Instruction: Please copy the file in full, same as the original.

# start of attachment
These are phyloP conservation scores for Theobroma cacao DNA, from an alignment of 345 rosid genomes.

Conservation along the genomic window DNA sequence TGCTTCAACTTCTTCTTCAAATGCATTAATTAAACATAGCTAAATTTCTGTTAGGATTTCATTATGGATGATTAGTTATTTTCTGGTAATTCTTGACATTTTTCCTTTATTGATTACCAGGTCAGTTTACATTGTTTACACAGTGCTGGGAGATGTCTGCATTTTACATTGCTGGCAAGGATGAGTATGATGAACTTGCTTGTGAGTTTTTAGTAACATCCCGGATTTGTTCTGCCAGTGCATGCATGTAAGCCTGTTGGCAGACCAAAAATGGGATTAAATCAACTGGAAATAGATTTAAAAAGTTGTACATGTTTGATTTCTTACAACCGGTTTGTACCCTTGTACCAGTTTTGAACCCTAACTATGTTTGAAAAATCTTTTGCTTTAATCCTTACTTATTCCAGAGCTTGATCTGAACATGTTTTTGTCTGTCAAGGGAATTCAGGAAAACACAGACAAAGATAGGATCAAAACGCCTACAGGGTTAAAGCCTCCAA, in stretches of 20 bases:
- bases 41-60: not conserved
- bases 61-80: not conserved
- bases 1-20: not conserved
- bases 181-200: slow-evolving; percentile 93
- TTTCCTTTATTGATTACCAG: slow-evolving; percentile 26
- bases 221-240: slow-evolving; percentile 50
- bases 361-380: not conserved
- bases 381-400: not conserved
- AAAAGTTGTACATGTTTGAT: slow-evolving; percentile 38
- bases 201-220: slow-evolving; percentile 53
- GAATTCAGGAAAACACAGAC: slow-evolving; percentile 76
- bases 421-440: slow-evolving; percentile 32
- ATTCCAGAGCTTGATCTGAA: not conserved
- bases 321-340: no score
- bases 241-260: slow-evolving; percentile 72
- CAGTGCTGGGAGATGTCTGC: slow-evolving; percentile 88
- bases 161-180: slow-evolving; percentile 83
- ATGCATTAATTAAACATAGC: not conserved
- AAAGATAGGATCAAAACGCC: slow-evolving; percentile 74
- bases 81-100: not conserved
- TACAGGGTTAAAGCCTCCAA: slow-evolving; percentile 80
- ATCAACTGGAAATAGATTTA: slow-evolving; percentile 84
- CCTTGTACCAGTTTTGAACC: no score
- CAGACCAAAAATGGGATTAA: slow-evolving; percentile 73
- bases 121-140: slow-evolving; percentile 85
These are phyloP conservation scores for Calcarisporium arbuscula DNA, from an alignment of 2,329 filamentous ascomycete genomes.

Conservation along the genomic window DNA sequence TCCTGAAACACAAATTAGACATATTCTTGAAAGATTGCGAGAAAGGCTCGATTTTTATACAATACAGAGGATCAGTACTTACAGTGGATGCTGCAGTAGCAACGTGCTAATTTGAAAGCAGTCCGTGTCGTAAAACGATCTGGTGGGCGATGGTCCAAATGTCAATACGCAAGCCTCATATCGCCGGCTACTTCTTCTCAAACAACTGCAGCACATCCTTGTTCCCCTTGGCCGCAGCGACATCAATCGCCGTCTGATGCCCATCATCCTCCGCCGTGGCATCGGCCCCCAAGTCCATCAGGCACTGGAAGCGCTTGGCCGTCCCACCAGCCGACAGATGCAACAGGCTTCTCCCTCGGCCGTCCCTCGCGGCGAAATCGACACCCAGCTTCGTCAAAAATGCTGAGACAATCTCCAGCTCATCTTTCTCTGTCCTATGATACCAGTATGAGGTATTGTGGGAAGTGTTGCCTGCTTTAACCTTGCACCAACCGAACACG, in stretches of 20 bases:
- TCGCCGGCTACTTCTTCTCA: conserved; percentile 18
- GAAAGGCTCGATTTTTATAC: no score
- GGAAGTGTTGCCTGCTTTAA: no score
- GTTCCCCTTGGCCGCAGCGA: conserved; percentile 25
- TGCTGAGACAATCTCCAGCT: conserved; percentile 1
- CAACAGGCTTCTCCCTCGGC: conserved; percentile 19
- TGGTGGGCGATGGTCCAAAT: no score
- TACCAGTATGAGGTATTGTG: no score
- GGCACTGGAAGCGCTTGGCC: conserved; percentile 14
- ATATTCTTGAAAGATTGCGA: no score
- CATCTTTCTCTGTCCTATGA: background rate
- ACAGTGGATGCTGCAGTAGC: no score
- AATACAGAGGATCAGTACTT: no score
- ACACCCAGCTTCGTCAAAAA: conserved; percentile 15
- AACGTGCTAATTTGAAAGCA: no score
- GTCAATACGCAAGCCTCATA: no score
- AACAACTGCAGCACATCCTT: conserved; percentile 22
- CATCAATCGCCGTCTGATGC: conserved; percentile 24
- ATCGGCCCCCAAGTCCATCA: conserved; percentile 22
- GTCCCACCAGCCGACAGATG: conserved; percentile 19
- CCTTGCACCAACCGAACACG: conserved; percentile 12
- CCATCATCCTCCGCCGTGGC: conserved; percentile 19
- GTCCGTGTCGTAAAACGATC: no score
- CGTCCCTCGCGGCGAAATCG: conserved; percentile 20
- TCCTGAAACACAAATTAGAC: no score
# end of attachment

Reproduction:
These are phyloP conservation scores for Theobroma cacao DNA, from an alignment of 345 rosid genomes.

Conservation along the genomic window DNA sequence TGCTTCAACTTCTTCTTCAAATGCATTAATTAAACATAGCTAAATTTCTGTTAGGATTTCATTATGGATGATTAGTTATTTTCTGGTAATTCTTGACATTTTTCCTTTATTGATTACCAGGTCAGTTTACATTGTTTACACAGTGCTGGGAGATGTCTGCATTTTACATTGCTGGCAAGGATGAGTATGATGAACTTGCTTGTGAGTTTTTAGTAACATCCCGGATTTGTTCTGCCAGTGCATGCATGTAAGCCTGTTGGCAGACCAAAAATGGGATTAAATCAACTGGAAATAGATTTAAAAAGTTGTACATGTTTGATTTCTTACAACCGGTTTGTACCCTTGTACCAGTTTTGAACCCTAACTATGTTTGAAAAATCTTTTGCTTTAATCCTTACTTATTCCAGAGCTTGATCTGAACATGTTTTTGTCTGTCAAGGGAATTCAGGAAAACACAGACAAAGATAGGATCAAAACGCCTACAGGGTTAAAGCCTCCAA, in stretches of 20 bases:
- bases 41-60: not conserved
- bases 61-80: not conserved
- bases 1-20: not conserved
- bases 181-200: slow-evolving; percentile 93
- TTTCCTTTATTGATTACCAG: slow-evolving; percentile 26
- bases 221-240: slow-evolving; percentile 50
- bases 361-380: not conserved
- bases 381-400: not conserved
- AAAAGTTGTACATGTTTGAT: slow-evolving; percentile 38
- bases 201-220: slow-evolving; percentile 53
- GAATTCAGGAAAACACAGAC: slow-evolving; percentile 76
- bases 421-440: slow-evolving; percentile 32
- ATTCCAGAGCTTGATCTGAA: not conserved
- bases 321-340: no score
- bases 241-260: slow-evolving; percentile 72
- CAGTGCTGGGAGATGTCTGC: slow-evolving; percentile 88
- bases 161-180: slow-evolving; percentile 83
- ATGCATTAATTAAACATAGC: not conserved
- AAAGATAGGATCAAAACGCC: slow-evolving; percentile 74
- bases 81-100: not conserved
- TACAGGGTTAAAGCCTCCAA: slow-evolving; percentile 80
- ATCAACTGGAAATAGATTTA: slow-evolving; percentile 84
- CCTTGTACCAGTTTTGAACC: no score
- CAGACCAAAAATGGGATTAA: slow-evolving; percentile 73
- bases 121-140: slow-evolving; percentile 85
These are phyloP conservation scores for Calcarisporium arbuscula DNA, from an alignment of 2,329 filamentous ascomycete genomes.

Conservation along the genomic window DNA sequence TCCTGAAACACAAATTAGACATATTCTTGAAAGATTGCGAGAAAGGCTCGATTTTTATACAATACAGAGGATCAGTACTTACAGTGGATGCTGCAGTAGCAACGTGCTAATTTGAAAGCAGTCCGTGTCGTAAAACGATCTGGTGGGCGATGGTCCAAATGTCAATACGCAAGCCTCATATCGCCGGCTACTTCTTCTCAAACAACTGCAGCACATCCTTGTTCCCCTTGGCCGCAGCGACATCAATCGCCGTCTGATGCCCATCATCCTCCGCCGTGGCATCGGCCCCCAAGTCCATCAGGCACTGGAAGCGCTTGGCCGTCCCACCAGCCGACAGATGCAACAGGCTTCTCCCTCGGCCGTCCCTCGCGGCGAAATCGACACCCAGCTTCGTCAAAAATGCTGAGACAATCTCCAGCTCATCTTTCTCTGTCCTATGATACCAGTATGAGGTATTGTGGGAAGTGTTGCCTGCTTTAACCTTGCACCAACCGAACACG, in stretches of 20 bases:
- TCGCCGGCTACTTCTTCTCA: conserved; percentile 18
- GAAAGGCTCGATTTTTATAC: no score
- GGAAGTGTTGCCTGCTTTAA: no score
- GTTCCCCTTGGCCGCAGCGA: conserved; percentile 25
- TGCTGAGACAATCTCCAGCT: conserved; percentile 1
- CAACAGGCTTCTCCCTCGGC: conserved; percentile 19
- TGGTGGGCGATGGTCCAAAT: no score
- TACCAGTATGAGGTATTGTG: no score
- GGCACTGGAAGCGCTTGGCC: conserved; percentile 14
- ATATTCTTGAAAGATTGCGA: no score
- CATCTTTCTCTGTCCTATGA: background rate
- ACAGTGGATGCTGCAGTAGC: no score
- AATACAGAGGATCAGTACTT: no score
- ACACCCAGCTTCGTCAAAAA: conserved; percentile 15
- AACGTGCTAATTTGAAAGCA: no score
- GTCAATACGCAAGCCTCATA: no score
- AACAACTGCAGCACATCCTT: conserved; percentile 22
- CATCAATCGCCGTCTGATGC: conserved; percentile 24
- ATCGGCCCCCAAGTCCATCA: conserved; percentile 22
- GTCCCACCAGCCGACAGATG: conserved; percentile 19
- CCTTGCACCAACCGAACACG: conserved; percentile 12
- CCATCATCCTCCGCCGTGGC: conserved; percentile 19
- GTCCGTGTCGTAAAACGATC: no score
- CGTCCCTCGCGGCGAAATCG: conserved; percentile 20
- TCCTGAAACACAAATTAGAC: no score